While ban’ei isn’t open to the general public, crowds still gather at the track to see horses drag sleds weighing from 450kg to an impressive 1 ton over 200 meters and 2 hills.
Conditions of the track are maintained manually with water to prevent excess dust and even heating for races in winter.
A one-of-a-kind race in the world, the track usually becomes filled with a festival-like atmosphere with food stands and people betting on their favorite horse to win.
4. Niseko Classic and Hokkaido Mamachari Endurance Race.
With wide roads and low rainfall in the warmer months, the conditions in Hokkaido are great for cycling as well.
For those looking to travel Hokkaido by bike, you won’t be disappointed by the smooth roads and incredible mountains.
While there are plenty of cycling tours all over the island, Hokkaido is no stranger top-tier races, like the UCI level Niseko Classic.
Watch as riders whizz though hill climbs and long stretches of asphalt lined with mountains as far as the eye can see.
The Niseko Classic is 140km International class race with a support cars and teams competing, so for those curious to see what professional cycling is all about, this event is definitely worth checking out.
You can also get a taste of what is like with fun rides that go around Mt. Yotei, also known as Ezo Fuji, or Hokkaido’s Mt. Fuji.
On the other hand, if you’re looking for something silly and a bit more fun, there’s the annual Hokkaido Mamachari Endurance Race held at Moerenuma Park in Sapporo.
What is a mamachari? Well a mamachari is the go to for the cycling public of Japan, the go to for students, salarymen, and housewives, consisting of a basket, squeaky brakes, and a laid-back position.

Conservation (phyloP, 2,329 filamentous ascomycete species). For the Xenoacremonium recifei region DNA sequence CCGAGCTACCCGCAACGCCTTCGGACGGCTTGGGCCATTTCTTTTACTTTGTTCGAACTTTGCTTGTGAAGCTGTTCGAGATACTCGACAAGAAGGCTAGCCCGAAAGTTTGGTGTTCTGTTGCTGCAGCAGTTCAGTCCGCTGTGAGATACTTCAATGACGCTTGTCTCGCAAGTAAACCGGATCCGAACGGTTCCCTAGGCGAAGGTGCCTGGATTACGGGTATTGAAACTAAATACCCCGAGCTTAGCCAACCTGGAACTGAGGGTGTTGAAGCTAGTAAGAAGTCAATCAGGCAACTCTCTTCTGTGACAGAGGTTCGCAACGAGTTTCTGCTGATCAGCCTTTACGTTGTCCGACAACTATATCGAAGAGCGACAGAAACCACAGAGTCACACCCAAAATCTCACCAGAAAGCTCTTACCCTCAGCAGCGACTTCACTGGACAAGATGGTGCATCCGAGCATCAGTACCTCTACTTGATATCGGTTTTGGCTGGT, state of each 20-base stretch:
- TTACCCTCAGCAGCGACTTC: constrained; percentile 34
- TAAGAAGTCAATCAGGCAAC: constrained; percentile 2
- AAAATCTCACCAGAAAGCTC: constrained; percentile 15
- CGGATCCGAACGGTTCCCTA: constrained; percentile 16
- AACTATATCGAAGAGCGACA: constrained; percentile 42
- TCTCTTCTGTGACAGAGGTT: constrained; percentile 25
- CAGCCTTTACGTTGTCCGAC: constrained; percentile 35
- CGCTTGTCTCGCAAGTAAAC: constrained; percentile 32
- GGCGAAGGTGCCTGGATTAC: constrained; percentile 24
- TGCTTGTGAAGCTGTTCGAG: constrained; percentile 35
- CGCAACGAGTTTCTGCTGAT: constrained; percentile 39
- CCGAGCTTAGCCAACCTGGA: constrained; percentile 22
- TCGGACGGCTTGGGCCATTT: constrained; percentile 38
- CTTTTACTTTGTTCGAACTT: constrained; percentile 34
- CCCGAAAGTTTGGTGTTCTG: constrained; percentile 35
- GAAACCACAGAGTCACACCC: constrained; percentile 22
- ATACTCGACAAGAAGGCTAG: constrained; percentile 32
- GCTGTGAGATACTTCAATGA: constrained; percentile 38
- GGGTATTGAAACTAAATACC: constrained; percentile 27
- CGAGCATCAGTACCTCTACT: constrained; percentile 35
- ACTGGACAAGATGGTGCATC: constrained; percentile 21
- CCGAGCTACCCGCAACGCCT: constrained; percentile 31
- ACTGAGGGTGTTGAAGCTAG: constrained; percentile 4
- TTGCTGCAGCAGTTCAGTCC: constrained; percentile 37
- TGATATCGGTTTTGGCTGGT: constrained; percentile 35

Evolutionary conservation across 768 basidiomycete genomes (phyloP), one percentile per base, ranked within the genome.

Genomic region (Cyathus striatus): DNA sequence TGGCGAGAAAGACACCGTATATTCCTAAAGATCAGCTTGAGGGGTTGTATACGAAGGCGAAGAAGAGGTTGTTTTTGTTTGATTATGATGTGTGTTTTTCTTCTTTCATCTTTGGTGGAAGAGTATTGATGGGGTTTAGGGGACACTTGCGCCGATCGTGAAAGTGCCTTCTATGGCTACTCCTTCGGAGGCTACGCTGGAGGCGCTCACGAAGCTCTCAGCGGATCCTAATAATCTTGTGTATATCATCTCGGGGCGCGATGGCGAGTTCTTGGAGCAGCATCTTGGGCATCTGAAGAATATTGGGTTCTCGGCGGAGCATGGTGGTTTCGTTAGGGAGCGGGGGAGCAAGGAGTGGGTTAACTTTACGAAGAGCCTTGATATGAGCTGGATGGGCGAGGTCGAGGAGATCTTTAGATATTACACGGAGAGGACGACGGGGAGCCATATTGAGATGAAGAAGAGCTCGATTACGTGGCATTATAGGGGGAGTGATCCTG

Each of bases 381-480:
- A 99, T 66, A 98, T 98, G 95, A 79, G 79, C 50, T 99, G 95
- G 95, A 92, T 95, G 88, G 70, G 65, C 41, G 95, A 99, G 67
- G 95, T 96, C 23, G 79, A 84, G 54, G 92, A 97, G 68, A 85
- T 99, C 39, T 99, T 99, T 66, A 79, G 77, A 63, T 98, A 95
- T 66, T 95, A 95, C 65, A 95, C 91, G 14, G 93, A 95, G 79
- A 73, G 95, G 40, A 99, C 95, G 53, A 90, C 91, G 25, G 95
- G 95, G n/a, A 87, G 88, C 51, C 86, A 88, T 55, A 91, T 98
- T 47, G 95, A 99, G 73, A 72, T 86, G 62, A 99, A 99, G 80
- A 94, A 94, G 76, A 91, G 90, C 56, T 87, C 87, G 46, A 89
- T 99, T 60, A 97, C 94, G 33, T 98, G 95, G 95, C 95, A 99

The Mamachari Endurance race takes the idea of the everyday bike and turns it to 11. You’ll see hard-core riders in spats with heavily modified grocery-getters to people dressing in costumes and colorful, fun bikes.
The objective is simple: form a team with your mates and see how many laps of the 4km course you can finish in 4 hours.
If you often finding yourself rushing to work or school on your bike, this may be the chance to test out your skills!
5. Rally Hokkaido
As a bonus, if you’re a petrolhead in need of a motorsports fix, there’s no need to feel left out while in Hokkaido.
The Rally Hokkaido is an international rally race that is part of the Asia-Pacific Rally Championship as a world class race approved by the FiA.
Held annually in September in Tokachi region, highly tuned professional race cars blast through twisty and narrow forest roads at speeds well above any speed limit.
Rally driving usually consists of a driver and a co-driver, who gives directions on the upcoming turns in the course as drivers are gong to fast there’s no time to react and must know ahead of time what’s coming.
Teams from all over the world fly in with their race prepped cars to test the limits of man (or woman!) and machine. The combination of engineers, drivers and co-drivers are what it takes to achieve the best times.
Maybe you might see some cars you recognize, as most race cars are based off of every day cars people drive, like Mitsubishis or Subarus.
While most motorsports events usually require an admission fee, since 2008 a section relocated to Kita Aikoku is admission-free, so feel free to drop by and check out the action.
For more info, check out the links below and start training!
Sapporo International Ski Marathon: http://www.shsf.jp/ski/english/
Hokkaido Marathon: https://hokkaido-marathon.com/
Chitose JAL International Marathon: https://jtbsports.jp/en/events/events-detail.php?id=6197
Ban’ei Tokachi: http://banei-keiba.or.jp/language/index_en.php
Niseko Classic: http://nisekoclassic.com/?lang=en
Hokkaido Mamachari Endurance Race: http://www.mmcyari.com/
Rally Hokkaido: http://www.rally-hokkaido.com/en/